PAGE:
Rahim Jaffer was first elected to the House of Commons in 1997 at the age of 25 serving as Reform/Canadian Alliance/Conservative MP for the Edmonton-Strathcona riding in Alberta. He served Canada for 11 years and 4 months until his defeat by the NDP in the election of 2008, a contest he lost by 400 votes.
Mr. Jaffer attended the University of Ottawa where he received a Bachelor of Social Studies degree in 1993. He worked as a legislative assistant in Parliament and was co-owner of a Timothy's coffee shop franchise in Edmonton. He reached the zenith of his political career in February 2006 when he was appointed Conservative Party Caucus Chair by Stephen Harper. Politically, he was best known for allowing one of his aides to impersonate him on a national radio live call-in broadcast for which he was demoted to the back benches.
When Mr. Jaffer was elected as a Member of Parliament at the age of 25, his Member of Parliament annual base salary was $64,400 with non-taxable expense allowance of $21,300. In the same year, Canadian 2 parent/2 earner families with 2 children had average family income of $66,299. On what planet was it fair that Canadian taxpayers paid a newly graduated university student with minimal life experience more than an average 2 earner Canadian family?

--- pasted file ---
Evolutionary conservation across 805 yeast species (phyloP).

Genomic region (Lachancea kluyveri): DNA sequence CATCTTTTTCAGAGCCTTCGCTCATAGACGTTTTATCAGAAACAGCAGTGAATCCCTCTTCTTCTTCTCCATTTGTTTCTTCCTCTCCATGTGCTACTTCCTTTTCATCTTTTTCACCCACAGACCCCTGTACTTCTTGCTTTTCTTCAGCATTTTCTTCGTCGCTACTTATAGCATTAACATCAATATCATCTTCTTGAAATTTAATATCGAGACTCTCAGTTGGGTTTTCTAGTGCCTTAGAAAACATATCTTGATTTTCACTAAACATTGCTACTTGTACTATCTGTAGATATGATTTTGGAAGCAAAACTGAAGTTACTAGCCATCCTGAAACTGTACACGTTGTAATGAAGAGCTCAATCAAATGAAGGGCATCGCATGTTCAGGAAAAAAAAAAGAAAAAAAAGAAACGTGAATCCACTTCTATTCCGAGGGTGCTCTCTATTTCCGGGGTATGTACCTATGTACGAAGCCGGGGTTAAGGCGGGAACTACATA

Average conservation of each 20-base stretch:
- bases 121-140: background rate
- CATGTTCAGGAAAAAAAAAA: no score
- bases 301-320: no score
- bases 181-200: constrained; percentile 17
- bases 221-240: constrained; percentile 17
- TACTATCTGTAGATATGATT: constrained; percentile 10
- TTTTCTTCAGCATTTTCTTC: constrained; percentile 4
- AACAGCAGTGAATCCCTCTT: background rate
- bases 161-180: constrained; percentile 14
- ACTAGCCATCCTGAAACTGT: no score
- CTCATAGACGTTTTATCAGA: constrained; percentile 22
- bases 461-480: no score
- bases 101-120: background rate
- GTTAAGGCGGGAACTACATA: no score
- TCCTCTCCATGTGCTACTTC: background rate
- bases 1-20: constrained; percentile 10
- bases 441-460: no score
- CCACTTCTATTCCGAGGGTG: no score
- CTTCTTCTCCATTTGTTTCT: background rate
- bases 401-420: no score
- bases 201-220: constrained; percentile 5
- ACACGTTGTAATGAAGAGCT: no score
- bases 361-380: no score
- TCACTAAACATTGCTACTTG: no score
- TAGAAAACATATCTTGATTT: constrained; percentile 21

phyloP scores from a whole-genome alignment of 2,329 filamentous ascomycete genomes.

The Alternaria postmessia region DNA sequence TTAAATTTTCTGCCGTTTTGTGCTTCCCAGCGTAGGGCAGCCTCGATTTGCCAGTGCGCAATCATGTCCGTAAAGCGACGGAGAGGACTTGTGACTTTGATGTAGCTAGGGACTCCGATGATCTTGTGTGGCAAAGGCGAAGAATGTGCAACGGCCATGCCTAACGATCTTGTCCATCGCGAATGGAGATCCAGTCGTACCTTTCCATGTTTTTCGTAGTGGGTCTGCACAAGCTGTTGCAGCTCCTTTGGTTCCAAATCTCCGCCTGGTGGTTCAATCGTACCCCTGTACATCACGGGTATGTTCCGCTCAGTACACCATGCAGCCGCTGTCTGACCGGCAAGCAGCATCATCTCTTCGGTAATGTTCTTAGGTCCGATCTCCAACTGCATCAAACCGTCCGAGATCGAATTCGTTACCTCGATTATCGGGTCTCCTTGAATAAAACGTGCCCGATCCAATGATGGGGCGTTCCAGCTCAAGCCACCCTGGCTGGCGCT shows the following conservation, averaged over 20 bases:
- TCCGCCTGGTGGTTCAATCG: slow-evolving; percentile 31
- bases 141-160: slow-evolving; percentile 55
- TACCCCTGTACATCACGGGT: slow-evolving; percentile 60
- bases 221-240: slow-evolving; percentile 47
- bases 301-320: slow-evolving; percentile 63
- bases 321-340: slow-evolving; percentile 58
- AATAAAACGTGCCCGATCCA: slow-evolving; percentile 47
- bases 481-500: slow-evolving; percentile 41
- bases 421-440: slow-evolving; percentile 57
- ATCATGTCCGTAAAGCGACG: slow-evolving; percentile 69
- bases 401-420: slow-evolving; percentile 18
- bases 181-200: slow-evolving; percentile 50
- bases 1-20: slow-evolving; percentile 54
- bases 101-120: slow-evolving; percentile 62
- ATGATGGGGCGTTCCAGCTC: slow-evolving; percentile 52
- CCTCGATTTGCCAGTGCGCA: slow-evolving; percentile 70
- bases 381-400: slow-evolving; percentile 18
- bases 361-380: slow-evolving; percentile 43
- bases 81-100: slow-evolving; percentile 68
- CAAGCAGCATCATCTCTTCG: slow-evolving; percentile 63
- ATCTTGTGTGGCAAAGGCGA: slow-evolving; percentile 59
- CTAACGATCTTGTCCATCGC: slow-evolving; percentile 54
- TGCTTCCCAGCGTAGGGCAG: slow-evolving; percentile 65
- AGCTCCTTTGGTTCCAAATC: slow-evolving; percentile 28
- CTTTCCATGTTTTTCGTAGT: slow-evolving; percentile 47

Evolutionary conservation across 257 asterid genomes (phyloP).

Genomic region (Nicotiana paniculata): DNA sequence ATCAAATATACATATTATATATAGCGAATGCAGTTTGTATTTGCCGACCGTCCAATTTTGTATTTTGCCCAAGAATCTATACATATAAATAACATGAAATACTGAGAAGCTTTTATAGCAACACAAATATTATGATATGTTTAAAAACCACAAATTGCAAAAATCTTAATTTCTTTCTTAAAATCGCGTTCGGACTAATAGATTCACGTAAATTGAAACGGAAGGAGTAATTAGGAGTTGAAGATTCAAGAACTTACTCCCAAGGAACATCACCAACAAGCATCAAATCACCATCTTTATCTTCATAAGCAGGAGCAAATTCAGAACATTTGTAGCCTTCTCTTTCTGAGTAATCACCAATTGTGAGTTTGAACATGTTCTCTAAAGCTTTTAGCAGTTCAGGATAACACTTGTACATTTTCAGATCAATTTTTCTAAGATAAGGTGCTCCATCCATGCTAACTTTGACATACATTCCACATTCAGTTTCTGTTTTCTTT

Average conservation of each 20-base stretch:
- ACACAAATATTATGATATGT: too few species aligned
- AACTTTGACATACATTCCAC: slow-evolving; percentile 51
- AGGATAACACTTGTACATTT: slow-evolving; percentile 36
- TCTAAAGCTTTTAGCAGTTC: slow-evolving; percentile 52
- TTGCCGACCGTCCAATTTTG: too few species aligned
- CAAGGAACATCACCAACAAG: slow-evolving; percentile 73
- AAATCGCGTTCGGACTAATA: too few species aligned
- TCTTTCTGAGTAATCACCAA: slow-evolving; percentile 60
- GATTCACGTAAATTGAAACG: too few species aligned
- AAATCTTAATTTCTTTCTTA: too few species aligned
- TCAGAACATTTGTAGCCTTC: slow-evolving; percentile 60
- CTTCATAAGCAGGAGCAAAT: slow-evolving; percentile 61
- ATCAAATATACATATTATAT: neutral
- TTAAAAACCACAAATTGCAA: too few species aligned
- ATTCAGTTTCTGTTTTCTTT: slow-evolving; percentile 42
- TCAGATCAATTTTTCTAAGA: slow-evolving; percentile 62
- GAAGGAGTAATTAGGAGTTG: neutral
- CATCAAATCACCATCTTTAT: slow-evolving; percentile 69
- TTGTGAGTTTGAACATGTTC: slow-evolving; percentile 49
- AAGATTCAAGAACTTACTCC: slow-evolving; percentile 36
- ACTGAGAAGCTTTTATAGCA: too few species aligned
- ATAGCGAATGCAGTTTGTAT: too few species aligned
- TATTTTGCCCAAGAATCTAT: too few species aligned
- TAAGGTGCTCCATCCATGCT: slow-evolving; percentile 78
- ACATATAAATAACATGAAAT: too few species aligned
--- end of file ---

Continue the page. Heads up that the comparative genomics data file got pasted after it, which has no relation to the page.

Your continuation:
What is even more disturbing about this situation is that because Mr. Jaffer served for more than 6 years, Canadian taxpayers are on the hook for his MP's pension which he can start collecting when he turns 55 in December 2026 and which he will collect for the remainder of his life. How many Canadians can say that? Unfortunately, the exact size of individual MP pensions is not readily available to the public so Canadian taxpayers don't know how much they will ultimately be expected to pay.
This system has to change.
p.s. Fortunately, despite Mr. Jaffer's request, the Edmonton-Strathcona riding went ahead with their nomination meeting in May 2009 without him and nominated Ryan Hastman. I would suggest that his recent activities will likely preclude any future return to the hallowed halls of Parliament. That is Canada's good fortune.
Parliamentary Indemnities, Salaries and Allowances
Family Income 1997 (sourced from Statistics Canada)